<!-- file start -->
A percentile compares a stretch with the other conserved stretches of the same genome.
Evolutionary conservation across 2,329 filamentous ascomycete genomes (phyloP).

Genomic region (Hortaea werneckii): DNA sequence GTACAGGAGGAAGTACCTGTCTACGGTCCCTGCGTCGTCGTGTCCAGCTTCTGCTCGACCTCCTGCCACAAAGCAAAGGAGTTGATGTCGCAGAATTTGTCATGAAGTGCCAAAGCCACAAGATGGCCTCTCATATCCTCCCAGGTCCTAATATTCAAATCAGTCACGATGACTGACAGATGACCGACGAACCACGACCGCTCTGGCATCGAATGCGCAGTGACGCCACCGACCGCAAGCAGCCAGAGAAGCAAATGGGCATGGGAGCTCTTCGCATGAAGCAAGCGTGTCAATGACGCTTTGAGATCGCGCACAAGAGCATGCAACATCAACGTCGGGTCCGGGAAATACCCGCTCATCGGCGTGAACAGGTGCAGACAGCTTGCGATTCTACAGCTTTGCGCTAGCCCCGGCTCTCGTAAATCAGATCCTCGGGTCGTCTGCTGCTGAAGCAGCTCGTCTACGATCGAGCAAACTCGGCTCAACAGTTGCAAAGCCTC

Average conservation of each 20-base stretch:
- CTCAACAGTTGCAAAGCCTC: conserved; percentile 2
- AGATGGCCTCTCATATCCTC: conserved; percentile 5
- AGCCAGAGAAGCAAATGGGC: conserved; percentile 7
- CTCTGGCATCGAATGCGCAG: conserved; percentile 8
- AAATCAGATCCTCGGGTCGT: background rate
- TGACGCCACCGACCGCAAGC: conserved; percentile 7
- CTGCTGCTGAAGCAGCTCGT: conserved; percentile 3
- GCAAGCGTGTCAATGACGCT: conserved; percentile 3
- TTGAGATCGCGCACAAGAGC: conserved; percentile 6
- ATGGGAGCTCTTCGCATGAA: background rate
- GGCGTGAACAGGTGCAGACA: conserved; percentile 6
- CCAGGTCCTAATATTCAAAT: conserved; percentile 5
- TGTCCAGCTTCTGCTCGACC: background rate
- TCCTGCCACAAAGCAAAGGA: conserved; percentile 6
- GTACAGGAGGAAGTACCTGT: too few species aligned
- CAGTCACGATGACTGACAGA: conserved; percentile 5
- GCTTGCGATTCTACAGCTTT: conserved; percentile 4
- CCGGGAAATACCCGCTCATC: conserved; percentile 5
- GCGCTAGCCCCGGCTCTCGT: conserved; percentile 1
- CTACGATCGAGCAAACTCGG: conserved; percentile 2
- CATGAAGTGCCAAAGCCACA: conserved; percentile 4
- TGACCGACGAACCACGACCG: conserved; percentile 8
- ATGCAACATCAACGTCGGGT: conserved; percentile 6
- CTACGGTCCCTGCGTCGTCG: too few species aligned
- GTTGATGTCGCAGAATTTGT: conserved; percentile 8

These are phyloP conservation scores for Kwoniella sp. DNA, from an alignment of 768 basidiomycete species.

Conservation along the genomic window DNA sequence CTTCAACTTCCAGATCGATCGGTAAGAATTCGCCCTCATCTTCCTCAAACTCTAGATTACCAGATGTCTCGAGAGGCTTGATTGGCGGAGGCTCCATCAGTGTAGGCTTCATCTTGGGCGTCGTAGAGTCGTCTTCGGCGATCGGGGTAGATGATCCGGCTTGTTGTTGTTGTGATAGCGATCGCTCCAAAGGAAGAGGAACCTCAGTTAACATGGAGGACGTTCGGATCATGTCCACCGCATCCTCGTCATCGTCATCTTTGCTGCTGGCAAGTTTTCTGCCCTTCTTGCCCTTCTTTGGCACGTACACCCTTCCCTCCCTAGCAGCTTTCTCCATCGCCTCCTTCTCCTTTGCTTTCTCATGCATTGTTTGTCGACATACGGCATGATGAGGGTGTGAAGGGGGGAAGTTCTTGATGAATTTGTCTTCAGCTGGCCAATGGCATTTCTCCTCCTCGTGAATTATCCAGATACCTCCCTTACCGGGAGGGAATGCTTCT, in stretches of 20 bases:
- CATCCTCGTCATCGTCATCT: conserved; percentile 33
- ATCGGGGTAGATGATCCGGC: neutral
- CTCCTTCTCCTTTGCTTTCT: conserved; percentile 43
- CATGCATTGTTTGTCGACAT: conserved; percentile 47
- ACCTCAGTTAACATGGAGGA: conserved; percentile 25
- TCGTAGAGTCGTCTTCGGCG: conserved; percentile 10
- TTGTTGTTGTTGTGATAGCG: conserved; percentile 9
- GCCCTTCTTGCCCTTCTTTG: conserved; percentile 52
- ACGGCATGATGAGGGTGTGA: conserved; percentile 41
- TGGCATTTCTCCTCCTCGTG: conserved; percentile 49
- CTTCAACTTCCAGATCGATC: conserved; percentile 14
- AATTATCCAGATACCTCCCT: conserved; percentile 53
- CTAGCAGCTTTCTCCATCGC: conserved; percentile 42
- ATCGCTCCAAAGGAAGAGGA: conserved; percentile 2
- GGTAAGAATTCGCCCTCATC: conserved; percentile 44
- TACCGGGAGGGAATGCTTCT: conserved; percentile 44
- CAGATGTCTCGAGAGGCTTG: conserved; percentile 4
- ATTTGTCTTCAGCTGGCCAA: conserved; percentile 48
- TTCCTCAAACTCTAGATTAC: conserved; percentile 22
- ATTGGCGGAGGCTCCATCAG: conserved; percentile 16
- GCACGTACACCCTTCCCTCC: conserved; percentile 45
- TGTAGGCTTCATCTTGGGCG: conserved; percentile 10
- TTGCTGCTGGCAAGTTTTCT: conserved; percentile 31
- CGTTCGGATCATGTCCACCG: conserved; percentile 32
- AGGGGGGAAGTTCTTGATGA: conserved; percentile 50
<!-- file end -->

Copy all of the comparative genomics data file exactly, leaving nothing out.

A percentile compares a stretch with the other conserved stretches of the same genome.
Evolutionary conservation across 2,329 filamentous ascomycete genomes (phyloP).

Genomic region (Hortaea werneckii): DNA sequence GTACAGGAGGAAGTACCTGTCTACGGTCCCTGCGTCGTCGTGTCCAGCTTCTGCTCGACCTCCTGCCACAAAGCAAAGGAGTTGATGTCGCAGAATTTGTCATGAAGTGCCAAAGCCACAAGATGGCCTCTCATATCCTCCCAGGTCCTAATATTCAAATCAGTCACGATGACTGACAGATGACCGACGAACCACGACCGCTCTGGCATCGAATGCGCAGTGACGCCACCGACCGCAAGCAGCCAGAGAAGCAAATGGGCATGGGAGCTCTTCGCATGAAGCAAGCGTGTCAATGACGCTTTGAGATCGCGCACAAGAGCATGCAACATCAACGTCGGGTCCGGGAAATACCCGCTCATCGGCGTGAACAGGTGCAGACAGCTTGCGATTCTACAGCTTTGCGCTAGCCCCGGCTCTCGTAAATCAGATCCTCGGGTCGTCTGCTGCTGAAGCAGCTCGTCTACGATCGAGCAAACTCGGCTCAACAGTTGCAAAGCCTC

Average conservation of each 20-base stretch:
- CTCAACAGTTGCAAAGCCTC: conserved; percentile 2
- AGATGGCCTCTCATATCCTC: conserved; percentile 5
- AGCCAGAGAAGCAAATGGGC: conserved; percentile 7
- CTCTGGCATCGAATGCGCAG: conserved; percentile 8
- AAATCAGATCCTCGGGTCGT: background rate
- TGACGCCACCGACCGCAAGC: conserved; percentile 7
- CTGCTGCTGAAGCAGCTCGT: conserved; percentile 3
- GCAAGCGTGTCAATGACGCT: conserved; percentile 3
- TTGAGATCGCGCACAAGAGC: conserved; percentile 6
- ATGGGAGCTCTTCGCATGAA: background rate
- GGCGTGAACAGGTGCAGACA: conserved; percentile 6
- CCAGGTCCTAATATTCAAAT: conserved; percentile 5
- TGTCCAGCTTCTGCTCGACC: background rate
- TCCTGCCACAAAGCAAAGGA: conserved; percentile 6
- GTACAGGAGGAAGTACCTGT: too few species aligned
- CAGTCACGATGACTGACAGA: conserved; percentile 5
- GCTTGCGATTCTACAGCTTT: conserved; percentile 4
- CCGGGAAATACCCGCTCATC: conserved; percentile 5
- GCGCTAGCCCCGGCTCTCGT: conserved; percentile 1
- CTACGATCGAGCAAACTCGG: conserved; percentile 2
- CATGAAGTGCCAAAGCCACA: conserved; percentile 4
- TGACCGACGAACCACGACCG: conserved; percentile 8
- ATGCAACATCAACGTCGGGT: conserved; percentile 6
- CTACGGTCCCTGCGTCGTCG: too few species aligned
- GTTGATGTCGCAGAATTTGT: conserved; percentile 8

These are phyloP conservation scores for Kwoniella sp. DNA, from an alignment of 768 basidiomycete species.

Conservation along the genomic window DNA sequence CTTCAACTTCCAGATCGATCGGTAAGAATTCGCCCTCATCTTCCTCAAACTCTAGATTACCAGATGTCTCGAGAGGCTTGATTGGCGGAGGCTCCATCAGTGTAGGCTTCATCTTGGGCGTCGTAGAGTCGTCTTCGGCGATCGGGGTAGATGATCCGGCTTGTTGTTGTTGTGATAGCGATCGCTCCAAAGGAAGAGGAACCTCAGTTAACATGGAGGACGTTCGGATCATGTCCACCGCATCCTCGTCATCGTCATCTTTGCTGCTGGCAAGTTTTCTGCCCTTCTTGCCCTTCTTTGGCACGTACACCCTTCCCTCCCTAGCAGCTTTCTCCATCGCCTCCTTCTCCTTTGCTTTCTCATGCATTGTTTGTCGACATACGGCATGATGAGGGTGTGAAGGGGGGAAGTTCTTGATGAATTTGTCTTCAGCTGGCCAATGGCATTTCTCCTCCTCGTGAATTATCCAGATACCTCCCTTACCGGGAGGGAATGCTTCT, in stretches of 20 bases:
- CATCCTCGTCATCGTCATCT: conserved; percentile 33
- ATCGGGGTAGATGATCCGGC: neutral
- CTCCTTCTCCTTTGCTTTCT: conserved; percentile 43
- CATGCATTGTTTGTCGACAT: conserved; percentile 47
- ACCTCAGTTAACATGGAGGA: conserved; percentile 25
- TCGTAGAGTCGTCTTCGGCG: conserved; percentile 10
- TTGTTGTTGTTGTGATAGCG: conserved; percentile 9
- GCCCTTCTTGCCCTTCTTTG: conserved; percentile 52
- ACGGCATGATGAGGGTGTGA: conserved; percentile 41
- TGGCATTTCTCCTCCTCGTG: conserved; percentile 49
- CTTCAACTTCCAGATCGATC: conserved; percentile 14
- AATTATCCAGATACCTCCCT: conserved; percentile 53
- CTAGCAGCTTTCTCCATCGC: conserved; percentile 42
- ATCGCTCCAAAGGAAGAGGA: conserved; percentile 2
- GGTAAGAATTCGCCCTCATC: conserved; percentile 44
- TACCGGGAGGGAATGCTTCT: conserved; percentile 44
- CAGATGTCTCGAGAGGCTTG: conserved; percentile 4
- ATTTGTCTTCAGCTGGCCAA: conserved; percentile 48
- TTCCTCAAACTCTAGATTAC: conserved; percentile 22
- ATTGGCGGAGGCTCCATCAG: conserved; percentile 16
- GCACGTACACCCTTCCCTCC: conserved; percentile 45
- TGTAGGCTTCATCTTGGGCG: conserved; percentile 10
- TTGCTGCTGGCAAGTTTTCT: conserved; percentile 31
- CGTTCGGATCATGTCCACCG: conserved; percentile 32
- AGGGGGGAAGTTCTTGATGA: conserved; percentile 50